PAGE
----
Home to celebrities Hugh Bonneville and John Bishop, Midhurst is a historic market town that dates back to the 12th century. Tucked away in the west of West Sussex, there are plenty of things to see and do in Midhurst, from ghosts and ghouls to craft beers, tree bathing, and some compelling sculptures.
I know you expected me to start with something a little more conventional but… forest bathing sounds so delightful. And not just any forest bathing, but forest bathing organised by The Spread Eagle Hotel and Spa. They hold monthly events hosted by Swedish teacher Helena Skoog followed by a delicious two-course lunch. Forest bathing is the practice of slowing down and totally immersing yourself in the forest atmosphere. This is inspired by the Japanese art of Shinrin-yoku which draws on the therapeutic powers of nature to reduce stress and impart you with a profound sense of peace. I love this idea so much, I’ve signed up for a session next week and I’ll let you know how I get on. Meanwhile, why not also book yourself in for some more me-time at the hotel spa or their “Midweek Spa Escape with Dinner”?
The Midhurst Museum
The Midhurst Museum describes itself as possibly the smallest museum in the world. You’ll find it in the Knockhundred Market and it’s 8’ 6’’ by 8’ 6’’. That’s small! But they change the theme of the display (all Midhurst related) every month and it’s a museum packed with information that they use to commemorate notable events or periods in time. Well worth a visit!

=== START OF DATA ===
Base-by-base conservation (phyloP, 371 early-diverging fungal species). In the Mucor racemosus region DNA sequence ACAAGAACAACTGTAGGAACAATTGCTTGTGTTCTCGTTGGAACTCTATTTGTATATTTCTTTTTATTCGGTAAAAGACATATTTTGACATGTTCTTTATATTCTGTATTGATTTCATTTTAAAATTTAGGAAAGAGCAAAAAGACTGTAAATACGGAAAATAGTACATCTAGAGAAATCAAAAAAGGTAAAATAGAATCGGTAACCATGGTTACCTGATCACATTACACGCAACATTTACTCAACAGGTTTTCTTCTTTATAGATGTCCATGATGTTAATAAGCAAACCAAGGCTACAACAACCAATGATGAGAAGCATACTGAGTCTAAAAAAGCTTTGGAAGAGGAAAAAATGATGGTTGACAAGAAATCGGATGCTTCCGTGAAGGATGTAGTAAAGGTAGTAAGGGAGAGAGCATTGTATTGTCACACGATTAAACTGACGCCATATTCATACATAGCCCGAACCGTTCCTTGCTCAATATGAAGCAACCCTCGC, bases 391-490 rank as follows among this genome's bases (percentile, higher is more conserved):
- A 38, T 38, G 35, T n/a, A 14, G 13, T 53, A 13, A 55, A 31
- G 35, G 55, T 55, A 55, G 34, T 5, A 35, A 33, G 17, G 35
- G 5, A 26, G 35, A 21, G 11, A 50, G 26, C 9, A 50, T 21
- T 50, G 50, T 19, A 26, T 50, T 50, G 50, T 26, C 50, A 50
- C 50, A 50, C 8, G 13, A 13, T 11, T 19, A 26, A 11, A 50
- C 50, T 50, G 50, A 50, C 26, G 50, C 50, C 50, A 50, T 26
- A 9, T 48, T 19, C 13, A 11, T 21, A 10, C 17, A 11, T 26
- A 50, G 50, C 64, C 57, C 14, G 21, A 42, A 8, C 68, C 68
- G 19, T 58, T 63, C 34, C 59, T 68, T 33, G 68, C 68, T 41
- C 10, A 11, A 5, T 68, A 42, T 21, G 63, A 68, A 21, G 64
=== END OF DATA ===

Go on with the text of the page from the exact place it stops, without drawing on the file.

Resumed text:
A trip to Cocking!
Just under three miles from Midhurst is the action-packed village of Cocking. I say action-packed because although you might miss it if you blinked when driving this way, there are three very good reasons to visit Cocking. The first is that it is home to the workshop of sculptor Philip Jackson, known for a number of notable works including the statue of Terence Cuneo at Waterloo station, the Bobby Moore statue at Wembley, Mahatma Gandhi in Parliament Square and the statue of Elizabeth II, in Windsor Great Park. His work is quite remarkable and it’s worth contacting his team via his website because you may be able to arrange a visit. I visited the Sculptures in the Garden and Studio Gallery last year and they were both mesmerizing and one of my favourite finds of the year.
Another reason to visit Cocking is the Church of St Catherine of Siena which dates from the 11th century (although it was subsequently altered in the 12th to 14th and 19th centuries). From the graveyard, you can see teasing aspects of Philip Jackson’s beautiful garden. When you’re finished, head to the Blue Bell pub which is owned by the local community and serves local produce and ales, is dog friendly, has a garden, and is an official South Downs Information Point with cycle repair facilities on site.
The Cowdray Estate
Well, I can’t write about things to do in Midhurst and not mention the Cowdray Estate which is one of the big guns in the Midhurst area. If you don’t know it, you soon will when you visit Midhurst and you can spot properties owned by the estate by their distinctive yellow paintwork. The Cowdray Estate is home to the magnificent Cowdray ruins, a fantastic farm shop, a polo club, golf, shooting, and some great walks. Look out for the beautiful horses head sculpture by Nic Fiddian Green (although I haven’t checked recently to see if it’s still there).